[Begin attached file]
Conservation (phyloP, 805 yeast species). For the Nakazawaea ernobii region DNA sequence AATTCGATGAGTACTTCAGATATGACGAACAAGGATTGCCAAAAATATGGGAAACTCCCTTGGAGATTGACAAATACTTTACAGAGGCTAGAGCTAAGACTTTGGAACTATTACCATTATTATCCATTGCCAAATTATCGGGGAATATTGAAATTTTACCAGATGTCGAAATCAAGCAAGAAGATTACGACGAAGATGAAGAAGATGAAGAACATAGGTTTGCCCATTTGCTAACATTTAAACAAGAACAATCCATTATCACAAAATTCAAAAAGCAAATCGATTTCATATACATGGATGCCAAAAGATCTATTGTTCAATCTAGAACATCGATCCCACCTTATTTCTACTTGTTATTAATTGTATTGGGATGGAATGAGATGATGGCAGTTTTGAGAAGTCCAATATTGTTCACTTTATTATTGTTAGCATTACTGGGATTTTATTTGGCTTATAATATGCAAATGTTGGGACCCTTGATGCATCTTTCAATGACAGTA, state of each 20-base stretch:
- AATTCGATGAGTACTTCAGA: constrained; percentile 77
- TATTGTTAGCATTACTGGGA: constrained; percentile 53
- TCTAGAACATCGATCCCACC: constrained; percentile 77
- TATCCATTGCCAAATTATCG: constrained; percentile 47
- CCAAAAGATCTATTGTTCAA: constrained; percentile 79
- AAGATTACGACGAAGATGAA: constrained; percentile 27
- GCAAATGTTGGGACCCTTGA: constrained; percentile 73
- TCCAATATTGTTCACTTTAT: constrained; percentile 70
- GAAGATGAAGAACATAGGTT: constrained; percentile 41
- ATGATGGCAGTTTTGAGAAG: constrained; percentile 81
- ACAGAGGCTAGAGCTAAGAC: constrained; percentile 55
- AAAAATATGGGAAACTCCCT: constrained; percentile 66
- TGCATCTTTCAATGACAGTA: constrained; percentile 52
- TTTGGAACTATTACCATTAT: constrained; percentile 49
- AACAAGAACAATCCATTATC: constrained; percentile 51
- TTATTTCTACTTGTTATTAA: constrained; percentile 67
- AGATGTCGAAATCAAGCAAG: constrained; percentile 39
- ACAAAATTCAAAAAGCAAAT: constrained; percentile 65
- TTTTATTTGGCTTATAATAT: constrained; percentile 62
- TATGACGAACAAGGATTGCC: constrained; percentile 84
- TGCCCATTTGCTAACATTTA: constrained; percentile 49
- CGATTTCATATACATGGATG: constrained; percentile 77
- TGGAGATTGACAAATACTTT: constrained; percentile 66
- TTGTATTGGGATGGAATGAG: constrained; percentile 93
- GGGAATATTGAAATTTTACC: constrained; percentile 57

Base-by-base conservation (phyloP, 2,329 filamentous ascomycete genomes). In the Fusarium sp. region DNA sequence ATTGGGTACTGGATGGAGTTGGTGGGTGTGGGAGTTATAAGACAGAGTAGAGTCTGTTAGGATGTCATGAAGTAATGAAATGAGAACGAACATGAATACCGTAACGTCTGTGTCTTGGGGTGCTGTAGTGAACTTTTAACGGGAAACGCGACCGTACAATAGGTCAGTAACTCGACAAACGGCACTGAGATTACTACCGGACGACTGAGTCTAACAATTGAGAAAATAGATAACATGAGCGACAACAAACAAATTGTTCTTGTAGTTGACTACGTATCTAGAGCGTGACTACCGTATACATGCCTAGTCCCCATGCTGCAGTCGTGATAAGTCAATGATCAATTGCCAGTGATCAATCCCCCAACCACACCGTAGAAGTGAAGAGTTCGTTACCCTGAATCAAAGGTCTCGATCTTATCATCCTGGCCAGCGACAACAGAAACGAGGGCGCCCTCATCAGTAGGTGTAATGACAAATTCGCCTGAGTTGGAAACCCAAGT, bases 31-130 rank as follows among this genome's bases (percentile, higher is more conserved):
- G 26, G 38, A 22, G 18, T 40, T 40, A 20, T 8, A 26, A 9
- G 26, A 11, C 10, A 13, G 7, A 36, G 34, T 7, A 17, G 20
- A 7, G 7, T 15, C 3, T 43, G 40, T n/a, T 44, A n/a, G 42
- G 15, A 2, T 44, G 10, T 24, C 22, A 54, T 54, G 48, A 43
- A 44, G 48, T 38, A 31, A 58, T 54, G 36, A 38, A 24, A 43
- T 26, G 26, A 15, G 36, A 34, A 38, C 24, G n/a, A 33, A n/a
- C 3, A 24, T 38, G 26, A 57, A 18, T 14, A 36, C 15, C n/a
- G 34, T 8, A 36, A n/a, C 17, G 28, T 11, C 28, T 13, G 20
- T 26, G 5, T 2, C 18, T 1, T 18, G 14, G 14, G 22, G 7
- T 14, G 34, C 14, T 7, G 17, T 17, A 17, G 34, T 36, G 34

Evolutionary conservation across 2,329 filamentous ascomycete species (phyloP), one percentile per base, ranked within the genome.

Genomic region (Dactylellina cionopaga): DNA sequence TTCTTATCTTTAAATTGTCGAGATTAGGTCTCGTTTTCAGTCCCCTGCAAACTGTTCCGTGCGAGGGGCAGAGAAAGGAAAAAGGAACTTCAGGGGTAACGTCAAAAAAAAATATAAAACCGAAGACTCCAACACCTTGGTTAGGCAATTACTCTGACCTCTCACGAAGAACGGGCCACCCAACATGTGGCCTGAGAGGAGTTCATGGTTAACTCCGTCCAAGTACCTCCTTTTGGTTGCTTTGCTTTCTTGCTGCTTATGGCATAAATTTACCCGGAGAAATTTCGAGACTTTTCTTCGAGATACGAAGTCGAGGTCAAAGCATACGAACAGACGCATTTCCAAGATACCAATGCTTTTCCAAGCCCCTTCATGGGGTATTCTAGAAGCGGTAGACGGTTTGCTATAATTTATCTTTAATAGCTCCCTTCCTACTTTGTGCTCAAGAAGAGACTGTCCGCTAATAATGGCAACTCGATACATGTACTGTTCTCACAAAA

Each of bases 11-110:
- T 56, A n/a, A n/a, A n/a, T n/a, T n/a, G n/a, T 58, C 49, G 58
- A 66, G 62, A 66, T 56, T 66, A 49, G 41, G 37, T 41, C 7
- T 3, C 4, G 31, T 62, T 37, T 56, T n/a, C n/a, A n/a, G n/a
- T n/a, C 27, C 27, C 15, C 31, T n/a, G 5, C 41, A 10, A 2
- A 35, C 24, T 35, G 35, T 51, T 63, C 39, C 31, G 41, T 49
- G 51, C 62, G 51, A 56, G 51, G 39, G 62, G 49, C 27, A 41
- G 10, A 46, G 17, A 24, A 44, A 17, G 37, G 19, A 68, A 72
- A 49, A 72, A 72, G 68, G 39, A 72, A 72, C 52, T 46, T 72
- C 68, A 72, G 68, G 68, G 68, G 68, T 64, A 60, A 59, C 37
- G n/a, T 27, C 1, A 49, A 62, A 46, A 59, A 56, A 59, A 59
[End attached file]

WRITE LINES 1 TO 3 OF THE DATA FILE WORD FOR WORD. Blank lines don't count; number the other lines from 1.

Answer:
Conservation (phyloP, 805 yeast species). For the Nakazawaea ernobii region DNA sequence AATTCGATGAGTACTTCAGATATGACGAACAAGGATTGCCAAAAATATGGGAAACTCCCTTGGAGATTGACAAATACTTTACAGAGGCTAGAGCTAAGACTTTGGAACTATTACCATTATTATCCATTGCCAAATTATCGGGGAATATTGAAATTTTACCAGATGTCGAAATCAAGCAAGAAGATTACGACGAAGATGAAGAAGATGAAGAACATAGGTTTGCCCATTTGCTAACATTTAAACAAGAACAATCCATTATCACAAAATTCAAAAAGCAAATCGATTTCATATACATGGATGCCAAAAGATCTATTGTTCAATCTAGAACATCGATCCCACCTTATTTCTACTTGTTATTAATTGTATTGGGATGGAATGAGATGATGGCAGTTTTGAGAAGTCCAATATTGTTCACTTTATTATTGTTAGCATTACTGGGATTTTATTTGGCTTATAATATGCAAATGTTGGGACCCTTGATGCATCTTTCAATGACAGTA, state of each 20-base stretch:
- AATTCGATGAGTACTTCAGA: constrained; percentile 77
- TATTGTTAGCATTACTGGGA: constrained; percentile 53